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Black History Month 2023: Saluting Our Sisters

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October is Black History Month, and across the Defra Group we are celebrating the twin themes of ‘Eliminating prejudice is everyone’s business’ and ‘Saluting Our Sisters’- honouring the achievements of Black women.

Black History Month is a time to celebrate the contributions of Black people to the UK and highlights those unsung heroes making the world a better place for others. Such as Yvonne Witter, chair of Peak District Mosaic, who has been instrumental in engaging the black community with the Peak District. Or Dominique Palmer, a climate justice activist featured in the Forbes 100 UK Environmentalists List. Palmer’s campaigning work has focused on climate change issues that intersect with social issues, much like Nobel Prize Winner, Wangari Maathi, whose Green Belt movement started to support women and to conserve the environment.

These women are part of a legacy that we are celebrating this month, a legacy that stretches back hundreds of years.

Photo shows the Dodonaea viscosa , a pink flowered cluster which grows from a branch with bright lime coloured leaves.
Image: Dodonaea viscosa var angustifolia, c. Waterberg, Wikimedia Commons

Mary Seacole, the British Jamaican nurse is best known for her tireless work in the Crimean war and for the discrimination she faced and overcame. However, less in focus is her extensive knowledge of medicinal herbs and plants which she was able to use to treat the sick. Yet, now in 2023 we can celebrate

Professor Nox Makunga – an award-winning botanist and science communicator at Stellenbosch University in South Africa, who specialises in the study of medicinal plants and their use in a non-destructive and sustainable way. Makunga, like Seacole had to overcome challenges, she was the only Black female scientist working in her department, but her research into Dodonaea viscosa or the sand olive plant is focusing on the potentially life changing anti-cancer properties found in the plant.

As we move from science to literature, we celebrate a host of black female writers that focus on the healing nature of gardens; how we connect with nature and our heritage; and climate change. Jamaica Kincaid, the Antiguan born novelist and professor of African American studies at Harvard University, is a prolific gardener and gardening writer.  ‘My Garden Book’ and her memoir ‘Among Flowers’ have her gardening adventures and life’s lessons learnt from her garden in Vermont as the subject; a similar topic covered by Trinidadian writer and psychotherapist Marchelle Farrell in ‘Uprooting’ where she learns to love her garden in Somerset and find a home in England. The Southwest of England is also the subject of Elizabeth Jane Burnett’s ‘The Grassling’, a stunning book that is part poetry, part memoir, and part nature writing that focuses on her relationship with her father, wild swimming, and her intimate relationship with the Devon countryside.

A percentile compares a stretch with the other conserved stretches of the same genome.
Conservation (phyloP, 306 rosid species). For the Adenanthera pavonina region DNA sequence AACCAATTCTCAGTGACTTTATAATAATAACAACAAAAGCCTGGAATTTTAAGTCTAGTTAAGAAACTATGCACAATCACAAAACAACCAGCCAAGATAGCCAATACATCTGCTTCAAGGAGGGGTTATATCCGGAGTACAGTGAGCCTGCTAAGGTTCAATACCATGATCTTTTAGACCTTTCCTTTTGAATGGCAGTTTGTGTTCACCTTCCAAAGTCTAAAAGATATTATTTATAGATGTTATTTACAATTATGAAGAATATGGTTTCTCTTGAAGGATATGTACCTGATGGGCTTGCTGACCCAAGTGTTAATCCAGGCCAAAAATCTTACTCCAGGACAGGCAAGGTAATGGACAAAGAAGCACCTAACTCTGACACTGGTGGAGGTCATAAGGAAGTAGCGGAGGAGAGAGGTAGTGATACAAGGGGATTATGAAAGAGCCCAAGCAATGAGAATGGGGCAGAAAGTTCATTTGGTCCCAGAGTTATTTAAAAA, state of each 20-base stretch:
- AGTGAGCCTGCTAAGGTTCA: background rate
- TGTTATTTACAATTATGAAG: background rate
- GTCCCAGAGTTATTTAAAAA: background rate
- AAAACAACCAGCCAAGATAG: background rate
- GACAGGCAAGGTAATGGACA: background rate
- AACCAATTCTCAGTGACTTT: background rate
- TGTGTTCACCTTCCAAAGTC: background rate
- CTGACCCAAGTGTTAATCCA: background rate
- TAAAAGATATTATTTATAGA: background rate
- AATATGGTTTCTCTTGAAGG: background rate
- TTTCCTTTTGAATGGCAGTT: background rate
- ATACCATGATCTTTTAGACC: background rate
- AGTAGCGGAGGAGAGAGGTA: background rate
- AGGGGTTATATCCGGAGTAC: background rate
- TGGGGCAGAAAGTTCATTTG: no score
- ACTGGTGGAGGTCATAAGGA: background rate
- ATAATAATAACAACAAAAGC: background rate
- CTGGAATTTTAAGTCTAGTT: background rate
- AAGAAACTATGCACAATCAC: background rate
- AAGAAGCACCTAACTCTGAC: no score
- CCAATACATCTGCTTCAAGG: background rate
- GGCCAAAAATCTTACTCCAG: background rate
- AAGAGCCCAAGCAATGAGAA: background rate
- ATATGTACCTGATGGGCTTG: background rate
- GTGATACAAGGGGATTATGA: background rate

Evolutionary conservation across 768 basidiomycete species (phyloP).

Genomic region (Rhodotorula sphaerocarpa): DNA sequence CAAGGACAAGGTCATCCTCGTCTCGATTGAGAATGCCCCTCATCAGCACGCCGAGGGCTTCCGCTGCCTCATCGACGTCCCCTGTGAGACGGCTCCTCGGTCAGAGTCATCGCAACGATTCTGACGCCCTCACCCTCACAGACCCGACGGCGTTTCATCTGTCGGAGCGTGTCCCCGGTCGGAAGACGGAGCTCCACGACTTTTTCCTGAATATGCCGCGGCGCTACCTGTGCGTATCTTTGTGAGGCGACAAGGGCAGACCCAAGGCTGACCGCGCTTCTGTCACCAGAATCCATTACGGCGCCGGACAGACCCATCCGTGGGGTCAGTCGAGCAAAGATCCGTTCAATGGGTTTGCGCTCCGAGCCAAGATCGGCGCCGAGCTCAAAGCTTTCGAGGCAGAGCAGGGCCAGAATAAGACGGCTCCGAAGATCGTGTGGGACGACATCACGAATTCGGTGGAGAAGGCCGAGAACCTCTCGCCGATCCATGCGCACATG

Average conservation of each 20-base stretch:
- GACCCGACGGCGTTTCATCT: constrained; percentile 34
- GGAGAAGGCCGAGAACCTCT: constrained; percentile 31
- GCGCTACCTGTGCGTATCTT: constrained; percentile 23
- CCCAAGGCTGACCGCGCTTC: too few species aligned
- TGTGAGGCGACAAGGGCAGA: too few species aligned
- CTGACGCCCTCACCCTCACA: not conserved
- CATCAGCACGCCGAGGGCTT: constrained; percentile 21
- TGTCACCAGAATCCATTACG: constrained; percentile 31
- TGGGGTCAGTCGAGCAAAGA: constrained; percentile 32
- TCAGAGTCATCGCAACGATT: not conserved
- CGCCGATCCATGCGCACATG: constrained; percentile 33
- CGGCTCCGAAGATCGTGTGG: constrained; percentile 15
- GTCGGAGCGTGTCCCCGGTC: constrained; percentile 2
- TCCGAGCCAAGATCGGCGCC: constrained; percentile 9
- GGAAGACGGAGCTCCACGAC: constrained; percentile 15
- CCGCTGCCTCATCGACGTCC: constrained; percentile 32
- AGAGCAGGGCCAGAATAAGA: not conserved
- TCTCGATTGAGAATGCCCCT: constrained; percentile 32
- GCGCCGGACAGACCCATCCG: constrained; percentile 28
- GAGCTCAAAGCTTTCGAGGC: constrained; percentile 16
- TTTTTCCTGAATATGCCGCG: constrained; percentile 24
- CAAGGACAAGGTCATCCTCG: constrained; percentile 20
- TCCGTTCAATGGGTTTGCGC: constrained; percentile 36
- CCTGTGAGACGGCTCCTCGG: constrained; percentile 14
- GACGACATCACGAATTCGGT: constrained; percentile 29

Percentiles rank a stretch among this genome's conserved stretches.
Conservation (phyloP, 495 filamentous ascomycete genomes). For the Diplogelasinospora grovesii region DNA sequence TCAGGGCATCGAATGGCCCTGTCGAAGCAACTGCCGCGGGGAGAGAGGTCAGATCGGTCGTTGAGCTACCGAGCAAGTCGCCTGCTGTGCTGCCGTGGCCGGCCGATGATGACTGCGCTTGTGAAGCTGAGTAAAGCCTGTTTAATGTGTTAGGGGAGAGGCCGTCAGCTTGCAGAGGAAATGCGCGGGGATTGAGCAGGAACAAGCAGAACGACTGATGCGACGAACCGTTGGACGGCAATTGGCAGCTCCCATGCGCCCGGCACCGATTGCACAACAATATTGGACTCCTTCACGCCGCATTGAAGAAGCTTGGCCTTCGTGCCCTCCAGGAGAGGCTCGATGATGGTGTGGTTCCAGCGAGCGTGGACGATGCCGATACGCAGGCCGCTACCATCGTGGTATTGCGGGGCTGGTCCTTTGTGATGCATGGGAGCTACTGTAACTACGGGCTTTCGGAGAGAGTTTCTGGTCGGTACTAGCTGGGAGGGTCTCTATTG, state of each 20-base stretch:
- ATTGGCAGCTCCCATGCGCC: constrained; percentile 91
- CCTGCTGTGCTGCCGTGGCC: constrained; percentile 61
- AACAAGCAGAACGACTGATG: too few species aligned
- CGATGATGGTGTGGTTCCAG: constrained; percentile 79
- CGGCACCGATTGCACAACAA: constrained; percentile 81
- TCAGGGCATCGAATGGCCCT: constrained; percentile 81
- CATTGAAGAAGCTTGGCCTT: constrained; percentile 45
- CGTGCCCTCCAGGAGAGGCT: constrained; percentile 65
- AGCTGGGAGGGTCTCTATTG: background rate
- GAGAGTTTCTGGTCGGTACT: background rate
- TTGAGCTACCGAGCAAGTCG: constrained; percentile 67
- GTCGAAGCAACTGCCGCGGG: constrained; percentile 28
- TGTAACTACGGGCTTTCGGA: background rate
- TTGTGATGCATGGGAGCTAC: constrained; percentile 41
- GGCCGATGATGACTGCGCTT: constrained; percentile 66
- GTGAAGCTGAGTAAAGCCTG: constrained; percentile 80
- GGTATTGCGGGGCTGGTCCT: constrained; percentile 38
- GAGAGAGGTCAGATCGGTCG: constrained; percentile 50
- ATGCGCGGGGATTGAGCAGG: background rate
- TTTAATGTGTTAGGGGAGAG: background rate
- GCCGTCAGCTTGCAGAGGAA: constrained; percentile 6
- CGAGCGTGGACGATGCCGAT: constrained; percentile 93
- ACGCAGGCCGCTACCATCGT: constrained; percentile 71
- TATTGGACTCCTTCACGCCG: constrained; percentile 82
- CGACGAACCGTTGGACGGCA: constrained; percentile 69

Finally, we come to 25-year-old Mikaela Loach’s’ ‘It's Not That Radical: Climate Action to Transform Our World’ where she ‘reframes the climate change debate, arguing that it requires racial equality – a pathway to a better world for everyone…

As we celebrate these women, we recognise that we have come far, but there is still much work to do. As part of our commitment to anti racism and a more inclusive workforce, Natural England have signed up to a joint route map launched to boost ethnic diversity in the environment sector.

For Black History Month this year we are encouraging staff to take part in the 5-day challenge built by the Race Equality Matters Community. The challenge is to spend 5 minutes on an activity that encourages reflecting on and taking action to drive Race Equality for 5 days. You can find out more here:

Will you join us?


Michelle Mangal,
Team Leader, National Operations, National Nature Reserves
Natural England


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